Rapeseed found to reduce ‘bad cholesterol’

High cholesterol: Nutritionist reveals top prevention tips

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The study in question was conducted by a group of Canadian scientists who investigated the impact of eating a loaf of bread high in rapeseed oil on cholesterol and blood sugar levels on 141 people with another common condition, type 2 diabetes.

Their results suggested that eating a loaf of bread high in rapeseed oil could lower levels of ‘bad’ cholesterol as much as 20mg of statins and reduce someone’s risk of experiencing a heart attack or stroke by as much as seven percent.

Heart attacks and strokes are two cardiovascular events which result in the sudden stopping of blood flow to the heart and brain respectively. Both are normally caused by blood clots.

The data from the research also suggested that rapeseed oil could help to reduce blood sugar levels for diabetics, who need to manage their blood sugar carefully to avoid any complications.

Speaking about the study, then Heart Health Dietician at the British Heart Foundation (BHF) Tracy Parker said: “These findings further demonstrate just how important it is to replace saturated fats such as butter, lard and ghee, with healthier unsaturated fats like olive and rapeseed oil, to help reduce blood cholesterol.

“However, it should not be taken as a sign that patients can throw caution to the wind and stop taking their statins as prescribed. If you have any concerns about your medication speak to your GP.

“The type of fat you eat isn’t the only important factor in a heart healthy diet. While rapeseed oil may benefit your heart, consuming it on top of an unhealthy diet is unlikely to make much difference to your health.”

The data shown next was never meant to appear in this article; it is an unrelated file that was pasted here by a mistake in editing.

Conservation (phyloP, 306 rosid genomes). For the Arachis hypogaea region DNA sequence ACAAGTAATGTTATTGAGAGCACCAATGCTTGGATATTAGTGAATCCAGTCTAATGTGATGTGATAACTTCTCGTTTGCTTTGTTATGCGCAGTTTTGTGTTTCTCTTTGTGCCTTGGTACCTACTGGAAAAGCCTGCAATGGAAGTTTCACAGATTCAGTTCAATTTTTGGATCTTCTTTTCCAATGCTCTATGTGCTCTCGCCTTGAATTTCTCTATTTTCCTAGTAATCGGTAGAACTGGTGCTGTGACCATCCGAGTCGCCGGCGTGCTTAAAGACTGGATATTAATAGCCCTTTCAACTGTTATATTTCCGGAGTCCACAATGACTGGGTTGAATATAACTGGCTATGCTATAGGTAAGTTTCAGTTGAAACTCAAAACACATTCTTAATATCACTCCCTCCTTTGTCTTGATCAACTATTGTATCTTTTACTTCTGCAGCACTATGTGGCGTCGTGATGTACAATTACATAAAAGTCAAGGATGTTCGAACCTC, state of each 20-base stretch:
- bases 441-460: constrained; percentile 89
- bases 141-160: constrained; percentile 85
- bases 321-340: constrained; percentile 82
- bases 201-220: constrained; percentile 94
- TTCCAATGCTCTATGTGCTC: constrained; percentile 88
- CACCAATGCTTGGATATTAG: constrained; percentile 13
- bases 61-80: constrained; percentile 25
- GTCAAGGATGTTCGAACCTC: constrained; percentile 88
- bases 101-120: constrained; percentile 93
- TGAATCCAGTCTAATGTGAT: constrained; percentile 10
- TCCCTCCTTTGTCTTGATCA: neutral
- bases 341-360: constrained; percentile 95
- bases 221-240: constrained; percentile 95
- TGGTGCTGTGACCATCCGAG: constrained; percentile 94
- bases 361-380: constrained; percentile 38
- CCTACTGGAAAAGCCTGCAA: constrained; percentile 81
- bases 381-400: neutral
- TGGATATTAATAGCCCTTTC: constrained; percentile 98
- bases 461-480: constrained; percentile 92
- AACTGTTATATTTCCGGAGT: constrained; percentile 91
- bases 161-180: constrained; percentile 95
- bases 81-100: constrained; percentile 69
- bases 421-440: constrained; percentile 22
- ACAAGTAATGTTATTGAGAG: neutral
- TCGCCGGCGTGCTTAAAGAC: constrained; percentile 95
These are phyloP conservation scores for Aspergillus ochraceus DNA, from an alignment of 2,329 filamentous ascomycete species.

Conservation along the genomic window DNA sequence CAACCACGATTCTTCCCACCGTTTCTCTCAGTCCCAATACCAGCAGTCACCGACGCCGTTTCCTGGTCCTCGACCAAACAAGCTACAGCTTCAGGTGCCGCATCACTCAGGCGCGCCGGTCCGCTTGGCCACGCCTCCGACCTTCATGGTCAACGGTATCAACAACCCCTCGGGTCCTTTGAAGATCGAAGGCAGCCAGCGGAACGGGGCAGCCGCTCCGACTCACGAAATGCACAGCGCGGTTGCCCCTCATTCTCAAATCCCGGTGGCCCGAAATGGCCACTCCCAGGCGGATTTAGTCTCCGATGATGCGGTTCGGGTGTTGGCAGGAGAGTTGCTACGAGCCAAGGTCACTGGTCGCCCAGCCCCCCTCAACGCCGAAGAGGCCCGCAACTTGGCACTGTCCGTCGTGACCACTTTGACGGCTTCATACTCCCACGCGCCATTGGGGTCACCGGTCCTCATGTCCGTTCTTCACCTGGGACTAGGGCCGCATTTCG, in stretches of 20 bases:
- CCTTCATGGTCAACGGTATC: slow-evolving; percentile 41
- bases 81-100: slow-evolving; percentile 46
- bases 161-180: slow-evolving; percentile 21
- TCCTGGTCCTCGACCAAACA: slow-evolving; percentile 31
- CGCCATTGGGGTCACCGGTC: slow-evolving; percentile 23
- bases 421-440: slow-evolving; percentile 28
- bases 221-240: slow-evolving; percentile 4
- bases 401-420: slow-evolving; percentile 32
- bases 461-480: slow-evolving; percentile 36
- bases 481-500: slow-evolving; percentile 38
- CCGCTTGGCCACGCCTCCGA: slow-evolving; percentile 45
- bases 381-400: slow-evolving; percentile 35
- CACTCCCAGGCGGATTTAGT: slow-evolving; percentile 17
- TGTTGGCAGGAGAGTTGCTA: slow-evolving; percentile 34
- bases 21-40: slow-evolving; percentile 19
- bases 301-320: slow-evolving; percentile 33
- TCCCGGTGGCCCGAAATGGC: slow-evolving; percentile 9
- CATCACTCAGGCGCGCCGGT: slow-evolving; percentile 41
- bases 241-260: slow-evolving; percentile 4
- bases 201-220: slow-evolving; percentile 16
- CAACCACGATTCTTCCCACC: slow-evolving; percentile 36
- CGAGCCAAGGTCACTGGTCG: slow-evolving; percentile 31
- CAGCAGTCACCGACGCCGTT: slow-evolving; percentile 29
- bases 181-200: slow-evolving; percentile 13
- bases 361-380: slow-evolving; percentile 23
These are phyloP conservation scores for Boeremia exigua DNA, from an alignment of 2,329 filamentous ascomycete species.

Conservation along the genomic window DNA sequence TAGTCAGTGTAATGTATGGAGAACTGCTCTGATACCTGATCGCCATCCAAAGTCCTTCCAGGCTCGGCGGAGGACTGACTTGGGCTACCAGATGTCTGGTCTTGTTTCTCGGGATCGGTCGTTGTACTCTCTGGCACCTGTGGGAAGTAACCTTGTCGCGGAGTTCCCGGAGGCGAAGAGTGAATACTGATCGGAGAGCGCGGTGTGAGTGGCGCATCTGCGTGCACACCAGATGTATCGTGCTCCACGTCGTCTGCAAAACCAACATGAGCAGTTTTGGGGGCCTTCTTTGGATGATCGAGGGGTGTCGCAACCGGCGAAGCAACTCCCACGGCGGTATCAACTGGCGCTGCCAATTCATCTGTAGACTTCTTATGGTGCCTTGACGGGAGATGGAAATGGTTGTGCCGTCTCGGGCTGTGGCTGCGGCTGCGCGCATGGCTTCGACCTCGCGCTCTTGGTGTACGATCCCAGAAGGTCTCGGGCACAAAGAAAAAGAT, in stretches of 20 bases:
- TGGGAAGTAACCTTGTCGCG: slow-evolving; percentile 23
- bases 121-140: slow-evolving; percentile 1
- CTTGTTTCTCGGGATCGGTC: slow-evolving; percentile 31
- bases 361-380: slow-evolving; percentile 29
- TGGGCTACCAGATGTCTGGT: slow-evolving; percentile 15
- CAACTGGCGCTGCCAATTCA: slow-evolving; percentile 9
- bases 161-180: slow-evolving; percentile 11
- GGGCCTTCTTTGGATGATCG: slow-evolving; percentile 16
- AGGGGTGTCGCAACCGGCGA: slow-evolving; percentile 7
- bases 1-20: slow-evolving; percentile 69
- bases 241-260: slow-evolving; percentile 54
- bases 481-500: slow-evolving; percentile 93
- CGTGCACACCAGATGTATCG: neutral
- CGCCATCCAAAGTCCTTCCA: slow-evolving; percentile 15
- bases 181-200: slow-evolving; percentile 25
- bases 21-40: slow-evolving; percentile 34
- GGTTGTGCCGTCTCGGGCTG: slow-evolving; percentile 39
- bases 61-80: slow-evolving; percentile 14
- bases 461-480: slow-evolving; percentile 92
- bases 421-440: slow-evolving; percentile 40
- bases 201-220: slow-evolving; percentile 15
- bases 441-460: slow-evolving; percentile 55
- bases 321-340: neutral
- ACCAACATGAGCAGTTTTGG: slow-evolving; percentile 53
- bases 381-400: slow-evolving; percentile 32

Parker added: “You need to make other changes too, like eating more fruit and vegetables, whole grains and eating less sugary, fatty snacks.”

What is high cholesterol?

High cholesterol is when levels of ‘bad’ cholesterol are too high. Also known as low-density lipoprotein, or LDL-cholesterol, the fatty-lipid forms as a plaque in the arteries increasing blood pressure.

What is ‘good’ cholesterol?

‘Good’ cholesterol is often referred to as high-density lipoprotein or HDL-cholesterol. This is essential for overall cardiovascular health and therefore overall health.

How is high cholesterol normally treated?

Cholesterol is produced in the liver, and so most treatments and changes focus around changing the environment in this organ. Often lifestyle tweaks are made such as changes to diet.

However, should this fail, statins will be prescribed. These work by reducing how much cholesterol is produced in the liver. Should high cholesterol not be treated, it can impact other conditions related to that area of the body.

According to a study published in the journal Frontiers in Immunology, high cholesterol could lead to long term liver scarring and immune cell dysfunction.

The study was conducted by the Keck School of Medicine and the data published earlier this month. Co-author of the study Ana Maretti-Mira said: “We saw that you may have a high-fat and high-sugar diet, but when you add high cholesterol to that, it will accelerate the process that causes inflammation in your liver.

“People focus on high cholesterol as a risk for heart disease, but we showed that your liver may also be affected, causing inflammation, scarring and, potentially, cirrhosis.”

The researchers came to their conclusions after studying the impact of high cholesterol in mice in a laboratory. From these experiments, they were able to observe the impact of high cholesterol on the liver.

Maretti-Mira said the modern diet has a key role to play in terms of contemporary cholesterol intake: “Our daily diet has lots of carbohydrates, such as sugary drinks, bread, rice and pasta.

“Then there’s high fat, since everybody likes deep fried foods. At the same time, we don’t have the same active life we used to, so we end up eating much more than our body needs.”

However, Maretti-Mira said it was all about balance: “If what — and how much — you eat is causing this excessive inflammation in your liver, it’s time to take care of yourself. Change your diet and exercise more, so you can burn that fat in the liver, because it can cause damage in the long term.”

While high cholesterol can cause long-term damage, it is an easily treatable condition and one which can be reversed to reduce the risk of poor cardiovascular events.

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